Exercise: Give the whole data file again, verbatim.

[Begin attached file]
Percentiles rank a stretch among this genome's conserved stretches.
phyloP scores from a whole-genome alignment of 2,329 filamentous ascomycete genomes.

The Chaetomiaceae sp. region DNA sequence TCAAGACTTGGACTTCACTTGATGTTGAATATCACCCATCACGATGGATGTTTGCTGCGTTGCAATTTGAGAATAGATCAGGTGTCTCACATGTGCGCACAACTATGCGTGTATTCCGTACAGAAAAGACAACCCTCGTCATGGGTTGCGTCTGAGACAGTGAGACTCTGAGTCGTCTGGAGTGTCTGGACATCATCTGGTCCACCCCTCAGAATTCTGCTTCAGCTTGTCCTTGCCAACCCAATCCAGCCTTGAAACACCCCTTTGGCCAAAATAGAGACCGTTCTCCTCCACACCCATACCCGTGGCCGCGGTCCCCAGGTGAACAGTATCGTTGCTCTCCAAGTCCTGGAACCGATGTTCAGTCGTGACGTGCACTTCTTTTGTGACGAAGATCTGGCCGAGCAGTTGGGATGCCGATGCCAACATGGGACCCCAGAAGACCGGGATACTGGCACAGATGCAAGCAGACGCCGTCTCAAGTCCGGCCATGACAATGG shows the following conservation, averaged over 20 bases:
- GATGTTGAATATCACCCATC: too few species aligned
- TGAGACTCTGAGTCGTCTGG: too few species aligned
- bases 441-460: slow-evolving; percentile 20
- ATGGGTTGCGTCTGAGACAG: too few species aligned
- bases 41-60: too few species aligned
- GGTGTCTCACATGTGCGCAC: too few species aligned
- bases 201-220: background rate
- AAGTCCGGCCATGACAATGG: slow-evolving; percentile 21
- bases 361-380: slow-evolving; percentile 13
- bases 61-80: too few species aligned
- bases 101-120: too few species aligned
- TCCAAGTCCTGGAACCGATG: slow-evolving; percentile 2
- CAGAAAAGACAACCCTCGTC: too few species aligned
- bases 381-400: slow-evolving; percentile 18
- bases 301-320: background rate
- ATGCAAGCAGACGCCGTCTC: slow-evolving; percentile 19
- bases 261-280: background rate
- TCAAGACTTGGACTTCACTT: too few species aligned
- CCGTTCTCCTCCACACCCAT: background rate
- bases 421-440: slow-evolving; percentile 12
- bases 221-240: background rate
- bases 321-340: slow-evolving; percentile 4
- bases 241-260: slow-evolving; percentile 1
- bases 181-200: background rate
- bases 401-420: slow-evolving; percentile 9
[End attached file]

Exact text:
Percentiles rank a stretch among this genome's conserved stretches.
phyloP scores from a whole-genome alignment of 2,329 filamentous ascomycete genomes.

The Chaetomiaceae sp. region DNA sequence TCAAGACTTGGACTTCACTTGATGTTGAATATCACCCATCACGATGGATGTTTGCTGCGTTGCAATTTGAGAATAGATCAGGTGTCTCACATGTGCGCACAACTATGCGTGTATTCCGTACAGAAAAGACAACCCTCGTCATGGGTTGCGTCTGAGACAGTGAGACTCTGAGTCGTCTGGAGTGTCTGGACATCATCTGGTCCACCCCTCAGAATTCTGCTTCAGCTTGTCCTTGCCAACCCAATCCAGCCTTGAAACACCCCTTTGGCCAAAATAGAGACCGTTCTCCTCCACACCCATACCCGTGGCCGCGGTCCCCAGGTGAACAGTATCGTTGCTCTCCAAGTCCTGGAACCGATGTTCAGTCGTGACGTGCACTTCTTTTGTGACGAAGATCTGGCCGAGCAGTTGGGATGCCGATGCCAACATGGGACCCCAGAAGACCGGGATACTGGCACAGATGCAAGCAGACGCCGTCTCAAGTCCGGCCATGACAATGG shows the following conservation, averaged over 20 bases:
- GATGTTGAATATCACCCATC: too few species aligned
- TGAGACTCTGAGTCGTCTGG: too few species aligned
- bases 441-460: slow-evolving; percentile 20
- ATGGGTTGCGTCTGAGACAG: too few species aligned
- bases 41-60: too few species aligned
- GGTGTCTCACATGTGCGCAC: too few species aligned
- bases 201-220: background rate
- AAGTCCGGCCATGACAATGG: slow-evolving; percentile 21
- bases 361-380: slow-evolving; percentile 13
- bases 61-80: too few species aligned
- bases 101-120: too few species aligned
- TCCAAGTCCTGGAACCGATG: slow-evolving; percentile 2
- CAGAAAAGACAACCCTCGTC: too few species aligned
- bases 381-400: slow-evolving; percentile 18
- bases 301-320: background rate
- ATGCAAGCAGACGCCGTCTC: slow-evolving; percentile 19
- bases 261-280: background rate
- TCAAGACTTGGACTTCACTT: too few species aligned
- CCGTTCTCCTCCACACCCAT: background rate
- bases 421-440: slow-evolving; percentile 12
- bases 221-240: background rate
- bases 321-340: slow-evolving; percentile 4
- bases 241-260: slow-evolving; percentile 1
- bases 181-200: background rate
- bases 401-420: slow-evolving; percentile 9